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Thread: First Andromeda Sighting!

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    Default Re: First Andromeda Sighting!



    I don't think you can beat your Nikon 10x 50 binos with any hand held monocular. The main advantage of a monocular is portability. They are half the size and weight of comparable binoculars, but like binos, there is a limit to practical magnification. Anything greater than 10x is hard to hold steady. You'd need a monopod, which kind of defeats the purpose of portability. At greater magnification, i.e. 15x or 20x, "monocular" morphs into "spotting scope."
    You could get a decent 15x or 20x with tripod for around $100. Probably someone here can suggest a specific brand or model.
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    Default Re: First Andromeda Sighting!

    I don't think you can beat your Nikon 10x 50 binos with any hand held monocular. The main advantage of a monocular is portability. They are half the size and weight of comparable binoculars, but like binos, there is a limit to practical magnification. Anything greater than 10x is hard to hold steady. You'd need a monopod, which kind of defeats the purpose of portability. At greater magnification, i.e. 15x or 20x, "monocular" morphs into "spotting scope."
    You could get a decent 15x or 20x with tripod for around $100. Probably someone here can suggest a specific brand or model.
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    Scopes: Vixen VMC200L, D=200mm, F=1950, f/9.75; Televue 2" Everbright diagonal. Coronado PST; AstroTech EDT 80mm, F=480, f/6. Mounts: Vixen SXW/Starbook (original); Stellarvue M2C alt-az. Eyepieces: Televue: 55mm Plossl, 22mm Panoptic, 17.3mm Delos, 13mm Nagler, c. 1980, 11mm Plossl, 7mm Nagler; Meade 15mm Super Plossl; VERNONSCOPE 2.4X BARLOW. Binoculars: Leica 8x32 Trinovids, circa 1997; Orion Megaview 20x80, Orion Paragon Plus mount.

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    Default Re: First Andromeda Sighting!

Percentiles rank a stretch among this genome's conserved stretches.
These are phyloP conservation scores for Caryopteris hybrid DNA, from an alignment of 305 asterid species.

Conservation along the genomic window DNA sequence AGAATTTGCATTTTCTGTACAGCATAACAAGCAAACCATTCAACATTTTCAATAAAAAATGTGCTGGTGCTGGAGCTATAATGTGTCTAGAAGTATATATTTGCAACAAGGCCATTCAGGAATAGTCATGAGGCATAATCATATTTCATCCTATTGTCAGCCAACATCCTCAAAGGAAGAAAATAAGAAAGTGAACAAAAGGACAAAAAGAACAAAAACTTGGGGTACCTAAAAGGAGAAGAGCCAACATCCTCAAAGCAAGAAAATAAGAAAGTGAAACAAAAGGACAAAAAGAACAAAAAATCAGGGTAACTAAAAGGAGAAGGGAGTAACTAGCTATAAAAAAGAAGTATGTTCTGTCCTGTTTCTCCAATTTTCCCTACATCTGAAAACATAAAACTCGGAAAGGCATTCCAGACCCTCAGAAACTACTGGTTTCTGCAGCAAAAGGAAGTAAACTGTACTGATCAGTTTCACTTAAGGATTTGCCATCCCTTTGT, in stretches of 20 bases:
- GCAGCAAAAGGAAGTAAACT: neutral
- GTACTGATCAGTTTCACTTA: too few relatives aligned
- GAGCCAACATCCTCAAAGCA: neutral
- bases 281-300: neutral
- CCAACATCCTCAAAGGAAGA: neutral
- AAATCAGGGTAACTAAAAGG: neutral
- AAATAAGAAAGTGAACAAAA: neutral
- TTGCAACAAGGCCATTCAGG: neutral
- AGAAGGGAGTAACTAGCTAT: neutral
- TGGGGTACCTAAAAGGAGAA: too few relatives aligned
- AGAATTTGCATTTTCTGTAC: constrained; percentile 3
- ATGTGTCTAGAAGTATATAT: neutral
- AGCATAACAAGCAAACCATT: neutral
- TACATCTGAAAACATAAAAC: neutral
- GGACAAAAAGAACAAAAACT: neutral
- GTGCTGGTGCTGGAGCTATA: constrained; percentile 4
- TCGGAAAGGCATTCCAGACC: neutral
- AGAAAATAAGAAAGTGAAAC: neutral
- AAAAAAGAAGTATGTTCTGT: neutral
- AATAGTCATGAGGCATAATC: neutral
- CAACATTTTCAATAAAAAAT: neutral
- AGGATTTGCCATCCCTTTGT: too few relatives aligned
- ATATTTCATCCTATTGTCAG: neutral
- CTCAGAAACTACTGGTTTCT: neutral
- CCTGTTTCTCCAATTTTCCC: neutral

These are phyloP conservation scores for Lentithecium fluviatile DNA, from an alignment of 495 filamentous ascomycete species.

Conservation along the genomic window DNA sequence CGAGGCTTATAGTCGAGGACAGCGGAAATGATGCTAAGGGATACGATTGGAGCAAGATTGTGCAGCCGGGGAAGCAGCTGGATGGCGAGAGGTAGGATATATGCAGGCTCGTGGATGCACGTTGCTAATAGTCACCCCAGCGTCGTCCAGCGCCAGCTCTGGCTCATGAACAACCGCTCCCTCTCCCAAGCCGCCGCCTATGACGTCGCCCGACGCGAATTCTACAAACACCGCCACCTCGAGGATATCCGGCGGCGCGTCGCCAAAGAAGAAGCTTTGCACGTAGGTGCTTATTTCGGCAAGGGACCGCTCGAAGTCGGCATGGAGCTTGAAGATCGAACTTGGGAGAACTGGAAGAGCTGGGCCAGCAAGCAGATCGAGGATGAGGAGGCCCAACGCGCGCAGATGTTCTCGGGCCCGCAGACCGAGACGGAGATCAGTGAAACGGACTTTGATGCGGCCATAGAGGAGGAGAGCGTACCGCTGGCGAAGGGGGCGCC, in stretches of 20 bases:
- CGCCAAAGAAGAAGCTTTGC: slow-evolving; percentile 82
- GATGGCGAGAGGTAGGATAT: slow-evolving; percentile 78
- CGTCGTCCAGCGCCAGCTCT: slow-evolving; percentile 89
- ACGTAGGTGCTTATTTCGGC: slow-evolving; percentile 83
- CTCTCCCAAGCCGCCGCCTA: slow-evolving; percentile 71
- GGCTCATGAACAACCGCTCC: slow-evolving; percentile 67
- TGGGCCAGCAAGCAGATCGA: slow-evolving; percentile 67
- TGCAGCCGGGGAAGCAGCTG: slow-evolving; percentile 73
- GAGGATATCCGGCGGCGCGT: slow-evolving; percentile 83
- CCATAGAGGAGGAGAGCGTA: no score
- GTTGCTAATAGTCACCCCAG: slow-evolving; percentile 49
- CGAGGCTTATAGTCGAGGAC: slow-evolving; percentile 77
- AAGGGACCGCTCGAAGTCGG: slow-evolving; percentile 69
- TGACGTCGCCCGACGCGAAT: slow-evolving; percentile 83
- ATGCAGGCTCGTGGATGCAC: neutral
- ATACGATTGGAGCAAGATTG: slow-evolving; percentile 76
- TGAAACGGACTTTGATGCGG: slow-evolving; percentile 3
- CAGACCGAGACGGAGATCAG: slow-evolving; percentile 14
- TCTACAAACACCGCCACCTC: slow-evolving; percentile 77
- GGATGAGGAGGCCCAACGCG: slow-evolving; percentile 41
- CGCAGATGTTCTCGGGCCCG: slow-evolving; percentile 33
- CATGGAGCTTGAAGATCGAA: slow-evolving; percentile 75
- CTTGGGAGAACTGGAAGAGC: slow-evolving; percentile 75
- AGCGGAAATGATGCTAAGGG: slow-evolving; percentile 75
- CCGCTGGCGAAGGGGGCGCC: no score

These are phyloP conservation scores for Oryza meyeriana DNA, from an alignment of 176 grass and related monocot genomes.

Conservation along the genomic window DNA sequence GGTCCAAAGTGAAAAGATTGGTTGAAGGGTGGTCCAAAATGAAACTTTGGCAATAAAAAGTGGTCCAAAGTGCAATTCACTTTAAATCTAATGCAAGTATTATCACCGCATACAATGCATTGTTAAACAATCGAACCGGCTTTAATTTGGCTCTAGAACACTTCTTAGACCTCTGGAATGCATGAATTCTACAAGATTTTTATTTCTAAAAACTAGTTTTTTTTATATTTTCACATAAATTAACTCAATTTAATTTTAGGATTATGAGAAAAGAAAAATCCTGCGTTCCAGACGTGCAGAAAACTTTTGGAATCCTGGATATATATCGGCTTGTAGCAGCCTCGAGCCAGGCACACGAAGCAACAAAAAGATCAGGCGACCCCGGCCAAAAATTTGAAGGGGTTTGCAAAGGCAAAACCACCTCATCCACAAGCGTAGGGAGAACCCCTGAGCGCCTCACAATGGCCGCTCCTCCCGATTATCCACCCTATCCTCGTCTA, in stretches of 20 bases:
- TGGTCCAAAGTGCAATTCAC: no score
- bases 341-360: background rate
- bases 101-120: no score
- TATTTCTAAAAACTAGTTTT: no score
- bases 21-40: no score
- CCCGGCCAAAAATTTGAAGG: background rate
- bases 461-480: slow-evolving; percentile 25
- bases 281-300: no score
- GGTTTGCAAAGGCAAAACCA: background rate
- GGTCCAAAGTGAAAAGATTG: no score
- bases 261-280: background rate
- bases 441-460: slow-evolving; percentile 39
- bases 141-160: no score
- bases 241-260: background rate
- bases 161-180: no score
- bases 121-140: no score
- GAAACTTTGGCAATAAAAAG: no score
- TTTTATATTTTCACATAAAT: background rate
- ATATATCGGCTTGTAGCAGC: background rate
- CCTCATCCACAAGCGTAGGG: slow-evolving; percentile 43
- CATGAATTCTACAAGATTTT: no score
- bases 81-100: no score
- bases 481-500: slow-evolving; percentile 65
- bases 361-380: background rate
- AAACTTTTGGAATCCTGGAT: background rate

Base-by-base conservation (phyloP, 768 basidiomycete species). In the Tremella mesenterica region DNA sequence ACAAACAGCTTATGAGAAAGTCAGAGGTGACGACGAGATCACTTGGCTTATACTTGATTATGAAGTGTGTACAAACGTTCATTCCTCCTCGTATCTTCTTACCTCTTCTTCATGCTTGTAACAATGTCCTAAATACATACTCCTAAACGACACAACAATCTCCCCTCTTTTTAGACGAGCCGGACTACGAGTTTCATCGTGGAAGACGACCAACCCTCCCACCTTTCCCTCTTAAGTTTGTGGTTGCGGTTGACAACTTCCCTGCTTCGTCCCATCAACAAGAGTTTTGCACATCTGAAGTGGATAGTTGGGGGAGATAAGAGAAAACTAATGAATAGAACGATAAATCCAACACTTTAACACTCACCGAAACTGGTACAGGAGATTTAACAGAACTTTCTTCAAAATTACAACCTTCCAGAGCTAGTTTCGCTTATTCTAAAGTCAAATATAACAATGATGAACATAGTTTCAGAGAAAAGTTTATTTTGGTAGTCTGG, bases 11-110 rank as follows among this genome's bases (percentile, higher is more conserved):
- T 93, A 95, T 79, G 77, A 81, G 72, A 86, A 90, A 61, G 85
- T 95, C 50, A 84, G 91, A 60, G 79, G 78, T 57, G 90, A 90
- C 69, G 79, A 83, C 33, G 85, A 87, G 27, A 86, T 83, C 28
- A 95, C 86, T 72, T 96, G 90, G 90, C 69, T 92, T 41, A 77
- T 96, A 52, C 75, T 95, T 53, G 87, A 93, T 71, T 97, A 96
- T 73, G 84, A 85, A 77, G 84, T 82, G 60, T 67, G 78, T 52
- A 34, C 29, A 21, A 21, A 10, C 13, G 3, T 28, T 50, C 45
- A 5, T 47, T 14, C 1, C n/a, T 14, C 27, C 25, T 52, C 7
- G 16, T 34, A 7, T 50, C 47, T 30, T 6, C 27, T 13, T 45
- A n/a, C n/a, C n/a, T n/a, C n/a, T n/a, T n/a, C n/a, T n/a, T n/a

Quote Originally Posted by starrynight7 View Post
    I love my 10x50 Nikons, they give me great FOV and clarity, pretty good magnification too within focus. One day I'd like to get a telescope, but not a big fan of cumbersome things, so have been thinking about trying a large monocular to see if I can get better magnification and clarity. What's a good handheld mono or binoculars I should maybe try for astronomy purposes? Preferably under 100 dollars, thanks!
    Going above 10x in magnification would make things shaky and would require a tripod. You wouldn't be able to get a good binos/tripod combo under $100.

    But as Voyageur suggested, you can get a starter spotting scope/photo tripod package under $100. I have an old 12-36x zoom 60mm Bushell spotting scope with $40 photo tripod. It works. Still use it as travel/vacation package.
    Last edited by Bigzmey; 02-15-2017 at 10:13 PM.

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    Default Re: First Andromeda Sighting!

    These Nikons are hard to beat! Tonight had a bit of a jackpot. Saw the Orion Nebula very clearly with the naked eye, no moon, absolutely amazing. Through bins, could make out two bright stars close together near the center, surrounded by a blue-ish white cloudy area apparently the star-forming region. Then I searched again for M51, I think I finally caught it, barely visible, cloudy glowing area. Extremely faint. Then looked for M81, and found it and could make out both it and M82 very close together. Both much more visible than M51, but harder to locate in fov. I also saw a white misty patch just north east of Casseopiea, thought it might be some kind of nebula, but appeared through bins to be an ordinary star cluster. Amazing what a black, cold clear night you can see! Bit of another milestone..saw M31 with the naked eye quite clearly. Very cool!
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    Default Re: First Andromeda Sighting!

    Great progress! Observing with binos is just a different kind of experience. I like it as much as observing with telescope, or just stargazing with my 1x eyes .

    Many smaller open clusters are not resolved in binos and look like small nebula. But then there are plenty which get resolved into stars and there are quite few very large, that are best viewed in binos. Perseus, Orion and Canis Major have a few large ones.
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    Default Re: First Andromeda Sighting!